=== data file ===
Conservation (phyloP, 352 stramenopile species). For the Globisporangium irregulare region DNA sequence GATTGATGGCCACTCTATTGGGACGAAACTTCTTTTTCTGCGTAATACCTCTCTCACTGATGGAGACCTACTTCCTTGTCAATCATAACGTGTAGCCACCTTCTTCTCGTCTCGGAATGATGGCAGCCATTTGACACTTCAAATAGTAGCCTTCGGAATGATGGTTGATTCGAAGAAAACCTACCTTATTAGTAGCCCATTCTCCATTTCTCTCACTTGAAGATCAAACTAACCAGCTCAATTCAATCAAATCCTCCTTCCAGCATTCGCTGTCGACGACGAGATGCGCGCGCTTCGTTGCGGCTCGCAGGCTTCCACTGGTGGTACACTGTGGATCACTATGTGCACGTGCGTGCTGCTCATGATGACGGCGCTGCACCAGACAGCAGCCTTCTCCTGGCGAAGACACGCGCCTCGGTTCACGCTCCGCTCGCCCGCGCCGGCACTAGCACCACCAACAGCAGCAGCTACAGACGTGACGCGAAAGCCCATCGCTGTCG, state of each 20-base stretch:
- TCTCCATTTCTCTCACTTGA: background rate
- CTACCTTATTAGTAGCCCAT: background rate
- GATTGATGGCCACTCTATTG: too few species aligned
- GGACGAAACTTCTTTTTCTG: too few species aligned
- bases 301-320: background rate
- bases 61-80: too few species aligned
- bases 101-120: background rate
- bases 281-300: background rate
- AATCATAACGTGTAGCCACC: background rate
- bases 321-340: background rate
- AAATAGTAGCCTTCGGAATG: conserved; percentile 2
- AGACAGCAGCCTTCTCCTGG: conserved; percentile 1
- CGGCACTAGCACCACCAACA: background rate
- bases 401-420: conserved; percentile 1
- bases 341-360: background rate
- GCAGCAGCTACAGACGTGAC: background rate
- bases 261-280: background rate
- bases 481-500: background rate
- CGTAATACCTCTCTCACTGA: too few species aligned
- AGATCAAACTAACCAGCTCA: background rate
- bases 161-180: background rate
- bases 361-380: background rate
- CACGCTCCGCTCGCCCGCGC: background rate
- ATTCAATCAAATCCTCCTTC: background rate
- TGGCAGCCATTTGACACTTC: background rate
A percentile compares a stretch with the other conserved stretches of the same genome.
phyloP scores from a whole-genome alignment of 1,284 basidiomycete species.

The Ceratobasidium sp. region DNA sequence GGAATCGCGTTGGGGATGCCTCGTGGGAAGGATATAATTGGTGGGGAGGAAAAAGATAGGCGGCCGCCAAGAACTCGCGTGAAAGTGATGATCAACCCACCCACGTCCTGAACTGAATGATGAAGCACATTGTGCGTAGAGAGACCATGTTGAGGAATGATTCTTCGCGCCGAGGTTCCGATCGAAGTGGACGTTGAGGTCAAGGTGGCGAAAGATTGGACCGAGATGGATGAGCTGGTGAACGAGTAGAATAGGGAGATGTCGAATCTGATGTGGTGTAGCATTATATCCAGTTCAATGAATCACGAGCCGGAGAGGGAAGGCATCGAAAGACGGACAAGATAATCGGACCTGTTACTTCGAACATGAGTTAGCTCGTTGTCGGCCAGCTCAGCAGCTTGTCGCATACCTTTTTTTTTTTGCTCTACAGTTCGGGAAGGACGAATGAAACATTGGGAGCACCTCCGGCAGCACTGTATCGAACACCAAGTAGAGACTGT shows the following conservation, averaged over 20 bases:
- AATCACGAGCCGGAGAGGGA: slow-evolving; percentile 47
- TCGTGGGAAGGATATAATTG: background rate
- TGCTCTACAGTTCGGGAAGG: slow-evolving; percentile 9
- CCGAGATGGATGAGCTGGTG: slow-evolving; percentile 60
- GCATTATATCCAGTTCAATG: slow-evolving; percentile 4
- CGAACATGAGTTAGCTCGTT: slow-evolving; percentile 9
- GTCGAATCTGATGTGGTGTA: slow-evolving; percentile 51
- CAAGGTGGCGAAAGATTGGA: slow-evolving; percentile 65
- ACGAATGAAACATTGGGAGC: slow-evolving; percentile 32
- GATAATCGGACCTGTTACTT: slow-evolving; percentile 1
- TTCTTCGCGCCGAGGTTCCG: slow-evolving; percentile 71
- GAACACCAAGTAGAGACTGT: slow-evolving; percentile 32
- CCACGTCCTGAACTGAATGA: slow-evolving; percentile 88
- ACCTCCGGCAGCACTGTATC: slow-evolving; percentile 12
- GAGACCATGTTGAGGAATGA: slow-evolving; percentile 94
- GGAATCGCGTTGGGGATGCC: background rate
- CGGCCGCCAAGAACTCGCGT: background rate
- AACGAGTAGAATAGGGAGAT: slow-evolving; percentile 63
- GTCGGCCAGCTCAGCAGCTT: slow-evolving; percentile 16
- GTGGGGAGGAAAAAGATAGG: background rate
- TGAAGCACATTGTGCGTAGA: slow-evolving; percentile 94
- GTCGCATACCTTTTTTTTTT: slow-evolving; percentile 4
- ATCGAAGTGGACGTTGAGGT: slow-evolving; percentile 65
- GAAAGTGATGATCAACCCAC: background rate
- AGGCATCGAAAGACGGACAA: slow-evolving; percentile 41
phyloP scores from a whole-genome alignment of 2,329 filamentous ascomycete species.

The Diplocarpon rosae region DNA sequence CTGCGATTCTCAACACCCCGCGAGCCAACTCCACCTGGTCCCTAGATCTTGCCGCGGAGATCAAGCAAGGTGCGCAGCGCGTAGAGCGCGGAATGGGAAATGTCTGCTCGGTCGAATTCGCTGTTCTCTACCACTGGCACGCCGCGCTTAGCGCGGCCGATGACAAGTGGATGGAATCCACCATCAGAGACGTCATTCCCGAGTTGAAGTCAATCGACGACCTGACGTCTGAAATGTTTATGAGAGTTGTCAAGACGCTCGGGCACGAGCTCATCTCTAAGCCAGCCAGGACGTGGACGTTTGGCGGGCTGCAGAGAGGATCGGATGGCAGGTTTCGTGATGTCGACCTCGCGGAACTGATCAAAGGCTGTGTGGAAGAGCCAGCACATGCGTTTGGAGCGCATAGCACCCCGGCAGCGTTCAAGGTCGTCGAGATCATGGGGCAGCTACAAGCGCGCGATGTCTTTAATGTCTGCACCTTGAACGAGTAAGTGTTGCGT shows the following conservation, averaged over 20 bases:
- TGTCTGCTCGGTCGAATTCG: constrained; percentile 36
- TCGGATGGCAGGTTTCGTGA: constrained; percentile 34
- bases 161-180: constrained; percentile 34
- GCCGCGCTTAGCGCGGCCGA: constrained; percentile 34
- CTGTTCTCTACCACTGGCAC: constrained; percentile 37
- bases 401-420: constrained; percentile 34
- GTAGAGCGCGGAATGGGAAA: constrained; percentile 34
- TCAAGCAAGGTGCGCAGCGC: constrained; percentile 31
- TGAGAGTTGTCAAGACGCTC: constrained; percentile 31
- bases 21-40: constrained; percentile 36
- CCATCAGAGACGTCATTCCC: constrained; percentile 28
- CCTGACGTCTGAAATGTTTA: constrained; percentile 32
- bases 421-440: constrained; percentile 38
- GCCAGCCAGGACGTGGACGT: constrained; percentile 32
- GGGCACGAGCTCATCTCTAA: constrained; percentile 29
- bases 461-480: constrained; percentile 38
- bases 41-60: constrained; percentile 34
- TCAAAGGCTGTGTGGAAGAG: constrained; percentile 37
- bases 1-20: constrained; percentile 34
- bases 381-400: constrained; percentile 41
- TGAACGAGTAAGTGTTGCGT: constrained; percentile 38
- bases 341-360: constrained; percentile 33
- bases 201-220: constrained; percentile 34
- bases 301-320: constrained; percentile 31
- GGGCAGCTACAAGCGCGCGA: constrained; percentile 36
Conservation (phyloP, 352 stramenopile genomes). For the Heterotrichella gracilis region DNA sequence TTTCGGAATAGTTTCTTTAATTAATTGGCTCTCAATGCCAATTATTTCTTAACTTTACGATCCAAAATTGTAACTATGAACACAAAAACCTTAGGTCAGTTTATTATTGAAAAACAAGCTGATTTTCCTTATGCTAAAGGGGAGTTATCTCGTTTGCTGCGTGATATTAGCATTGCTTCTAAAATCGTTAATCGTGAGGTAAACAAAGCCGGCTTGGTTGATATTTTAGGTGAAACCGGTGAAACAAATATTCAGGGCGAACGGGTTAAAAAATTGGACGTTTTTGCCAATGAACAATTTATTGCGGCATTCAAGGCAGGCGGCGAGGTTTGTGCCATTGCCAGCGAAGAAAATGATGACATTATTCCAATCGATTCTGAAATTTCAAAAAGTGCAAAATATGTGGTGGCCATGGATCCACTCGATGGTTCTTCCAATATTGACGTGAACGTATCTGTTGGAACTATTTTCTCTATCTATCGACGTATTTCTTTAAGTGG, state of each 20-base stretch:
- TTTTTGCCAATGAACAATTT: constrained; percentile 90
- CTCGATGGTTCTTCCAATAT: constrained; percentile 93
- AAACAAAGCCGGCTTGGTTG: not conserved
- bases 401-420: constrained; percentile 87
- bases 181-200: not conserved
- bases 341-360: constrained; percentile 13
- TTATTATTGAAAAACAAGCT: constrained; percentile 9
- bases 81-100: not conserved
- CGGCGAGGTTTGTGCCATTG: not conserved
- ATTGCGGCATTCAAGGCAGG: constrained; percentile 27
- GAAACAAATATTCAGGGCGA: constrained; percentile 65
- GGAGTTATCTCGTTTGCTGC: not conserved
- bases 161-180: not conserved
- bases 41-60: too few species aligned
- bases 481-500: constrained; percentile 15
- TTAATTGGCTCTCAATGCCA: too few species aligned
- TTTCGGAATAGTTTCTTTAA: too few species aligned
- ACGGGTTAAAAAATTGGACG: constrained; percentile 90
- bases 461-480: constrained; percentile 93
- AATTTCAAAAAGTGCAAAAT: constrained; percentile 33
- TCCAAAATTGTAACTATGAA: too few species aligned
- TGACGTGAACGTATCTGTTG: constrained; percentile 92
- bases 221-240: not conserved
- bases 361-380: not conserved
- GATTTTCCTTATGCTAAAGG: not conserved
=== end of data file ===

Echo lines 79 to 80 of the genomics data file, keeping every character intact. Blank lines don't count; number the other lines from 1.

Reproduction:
- bases 201-220: constrained; percentile 34
- bases 301-320: constrained; percentile 31